References[edit]

  1. ^ Omodeo, Pietro Daniel; Tupikova, Irina (2013-08-01). "The Post-Copernican Reception of Ptolemy: Erasmus Reinhold's Commented Edition of the Almagest, Book One (Wittenberg, 1549)". Journal for the History of Astronomy. 44 (3): 235–256. Bibcode:2013JHA....44..235O. doi:10.1177/002182861304400301. ISSN 0021-8286.
  2. ^ Brosseder, Claudia (2005-12-20). "The Writing in the Wittenberg Sky: Astrology in Sixteenth-Century Germany". Journal of the History of Ideas. 66 (4): 557–576. doi:10.1353/jhi.2005.0049. ISSN 1086-3222.
  3. ^ "Philipp Melanchthon | German theologian". Encyclopedia Britannica. Retrieved 2019-12-03.
  4. ^ a b c d e f g h i j k l m n o p q r s t u v w x y z aa ab Westman, Robert S. (1975). "The Melanchthon Circle, Rheticus, and the Wittenberg Interpretation of the Copernican Theory". Isis. 66 (2): 165–193. Bibcode:1975Isis...66..165W. doi:10.1086/351431. ISSN 0021-1753. JSTOR 229415.
  5. ^ Barker, Peter, Tredwell, Katherine Anne. (2005). The exact sciences in Lutheran Germany and Tudor England. OCLC 1035379995.CS1 maint: multiple names: authors list (link)
  6. ^ a b c d e Brosseder, Claudia (2005). "The Writing in the Wittenberg Sky: Astrology in Sixteenth-Century Germany". Journal of the History of Ideas. 66 (4): 557–576. doi:10.1353/jhi.2005.0049. ISSN 0022-5037. JSTOR 3654348.
  7. ^ a b c Vermij, Rienk (2010). "A Science of Signs. Aristotelian Meteorology in Reformation Germany". Early Science and Medicine. 15 (6): 648–674. doi:10.1163/157338210X526647. ISSN 1383-7427. JSTOR 20787433.
  8. ^ Gingerich, Owen (1973). "From Copernicus to Kepler: Heliocentrism as Model and as Reality". Proceedings of the American Philosophical Society. 117 (6): 513–522. Bibcode:1973PAPhS.117..513G. ISSN 0003-049X. JSTOR 986462.
  9. ^ "Erasmus Reinhold - The Mathematics Genealogy Project". www.genealogy.math.ndsu.nodak.edu. Retrieved 2019-12-02.
  10. ^ Evans, James (December 1984). "On the function and the probable origin of Ptolemy's equant". American Journal of Physics. 52 (12): 1080–1089. Bibcode:1984AmJPh..52.1080E. doi:10.1119/1.13764. ISSN 0002-9505.
  11. ^ "Georg Joachim Rheticus (1514 - 1574)". mathshistory.st-andrews.ac.uk. Retrieved 2019-12-04.
  12. ^ a b c d Kraai, Jesse (2000). "Rheticus' Heliocentric Providence : a study concerning the astrology, astronomy of the sixteenth century". archiv.ub.uni-heidelberg.de. Retrieved 2019-12-04.
  13. ^ Danielson, Dennis Richard (2006-10-31). The First Copernican: Georg Joachim Rheticus and the Rise of the Copernican Revolution. Bloomsbury Publishing USA. ISBN 978-0-8027-1530-2.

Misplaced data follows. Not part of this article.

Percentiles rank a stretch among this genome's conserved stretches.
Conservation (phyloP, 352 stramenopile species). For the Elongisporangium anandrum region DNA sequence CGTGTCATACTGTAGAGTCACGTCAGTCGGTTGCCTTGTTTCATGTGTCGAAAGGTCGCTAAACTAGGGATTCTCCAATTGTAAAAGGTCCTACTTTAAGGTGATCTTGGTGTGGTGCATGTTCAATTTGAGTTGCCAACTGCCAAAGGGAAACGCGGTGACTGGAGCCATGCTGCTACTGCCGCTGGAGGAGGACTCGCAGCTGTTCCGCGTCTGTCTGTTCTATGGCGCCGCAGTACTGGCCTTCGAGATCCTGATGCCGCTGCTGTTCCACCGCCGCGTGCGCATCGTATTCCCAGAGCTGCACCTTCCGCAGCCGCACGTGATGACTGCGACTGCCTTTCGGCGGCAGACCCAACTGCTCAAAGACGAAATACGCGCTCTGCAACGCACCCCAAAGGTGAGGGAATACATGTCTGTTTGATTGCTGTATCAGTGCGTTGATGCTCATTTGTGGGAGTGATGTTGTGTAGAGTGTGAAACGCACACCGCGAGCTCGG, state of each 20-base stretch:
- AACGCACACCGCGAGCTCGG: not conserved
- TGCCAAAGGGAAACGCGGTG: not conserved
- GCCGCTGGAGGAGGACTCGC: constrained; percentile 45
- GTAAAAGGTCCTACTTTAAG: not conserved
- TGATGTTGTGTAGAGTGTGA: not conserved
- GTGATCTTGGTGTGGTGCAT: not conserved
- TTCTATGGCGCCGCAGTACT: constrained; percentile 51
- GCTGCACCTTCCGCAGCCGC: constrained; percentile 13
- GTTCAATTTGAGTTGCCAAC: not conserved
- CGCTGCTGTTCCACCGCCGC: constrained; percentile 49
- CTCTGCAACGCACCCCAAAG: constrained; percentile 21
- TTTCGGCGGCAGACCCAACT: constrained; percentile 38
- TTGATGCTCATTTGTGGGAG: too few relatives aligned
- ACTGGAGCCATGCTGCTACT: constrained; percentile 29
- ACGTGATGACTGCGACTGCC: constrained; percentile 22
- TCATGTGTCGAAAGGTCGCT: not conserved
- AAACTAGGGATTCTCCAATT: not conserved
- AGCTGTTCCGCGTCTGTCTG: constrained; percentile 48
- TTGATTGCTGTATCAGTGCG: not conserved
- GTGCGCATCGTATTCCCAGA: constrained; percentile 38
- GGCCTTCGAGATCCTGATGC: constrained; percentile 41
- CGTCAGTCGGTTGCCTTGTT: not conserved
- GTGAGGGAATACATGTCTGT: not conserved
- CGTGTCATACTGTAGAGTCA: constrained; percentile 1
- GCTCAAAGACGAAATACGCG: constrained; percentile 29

14. ^ Rabin, Sheila (2019), "Nicolaus Copernicus", in Zalta, Edward N. (ed.), The Stanford Encyclopedia of Philosophy (Fall 2019 ed.), Metaphysics Research Lab, Stanford University, retrieved 2019-12-04
  15. ^ "The Middleman". American Scientist. 2017-02-06. Retrieved 2019-12-04.
  16. ^ a b "Access Restricted to The Copernican question: prognostication, skepticism, and celestial order". www.fulcrum.org. Retrieved 2019-12-04.

Bibliography[edit]

  • Barker, Peter, Tredwell, Katherine Anne. (2005). The exact sciences in Lutheran Germany and Tudor England. OCLC 1035379995.
  • Brosseder, Claudia (2005). "The Writing in the Wittenberg Sky: Astrology in Sixteenth-Century Germany". Journal of the History of Ideas. 66(4): 557–576. ISSN 0022-5037.
  • Copernicus, Nicolaus (1952), On the Revolutions of the Heavenly Spheres, Great Books of the Western World, 16, translated by Charles Glenn Wallis, Chicago: William Benton
  • Danielson, Dennis Richard (2006-10-31). The First Copernican: Georg Joachim Rheticus and the Rise of the Copernican Revolution. Bloomsbury Publishing USA. ISBN 978-0-8027-1530-2.
  • Evans, James (December 1984). "On the function and the probable origin of Ptolemy's equant". American Journal of Physics. 52 (12): 1080–1089. doi:10.1119/1.13764. ISSN 0002-9505.
  • Gingerich, Owen (1973). "From Copernicus to Kepler: Heliocentrism as Model and as Reality". Proceedings of the American Philosophical Society. 117 (6): 513–522. ISSN 0003-049X.
  • Gingerich, Owen (1973). "The role of Erasmus Reinhold and the Prutenic Tables in the Dissemination of Copernican Theory", Studia Copernicana, 6
  • Grafton, Anthony (2017). "The Middleman:. American Scientist. 2017-02-06.
  • Kraai, Jessse (200). "Rheticus' Heliocentric Providence: a study concerning the astrology, astronomy of the sixteenth century".
  • Rabin, Sheila (2019), Zalta, Edward N. (ed.), "Nicolaus Copernicus", The Stanford Encyclopedia of Philosophy (Fall 2019), Metaphysics Research Lab, Stanford University.
  • Vermij, Rienk (2010). "A Science of Signs. Aristotelian Meteorology in Reformation Germany". Early Science and Medicine. 15 (6): 648–674. ISSN 1383-7427.
  • Westman, Robert S. (1975). "The Melanchthon Circle, Rheticus, and the Wittenberg Interpretation of the Copernican Theory". Isis. 66 (2): 165–193. ISSN 0021-1753.
  • Westman, Robert S. (2011). "The Copernican Question: Prognostication, Skepticism, and Celestial Order" ISBN 9780520254817
  • Ferry, Patrick T. (1993). "The Guiding Lights of the University of Wittenberg and the Emergence of Copernican Astronomy". Concordia Theological Quarterly.
  • Tupikova, Irina and Omodeo, Pietro (2013) "The Post-Copernican Reception of Ptolemy: Erasmus Reinhold's Commented Edition of the Almagest, Book One (Wittenberg, 1549)". Journal for the History of Astronomy.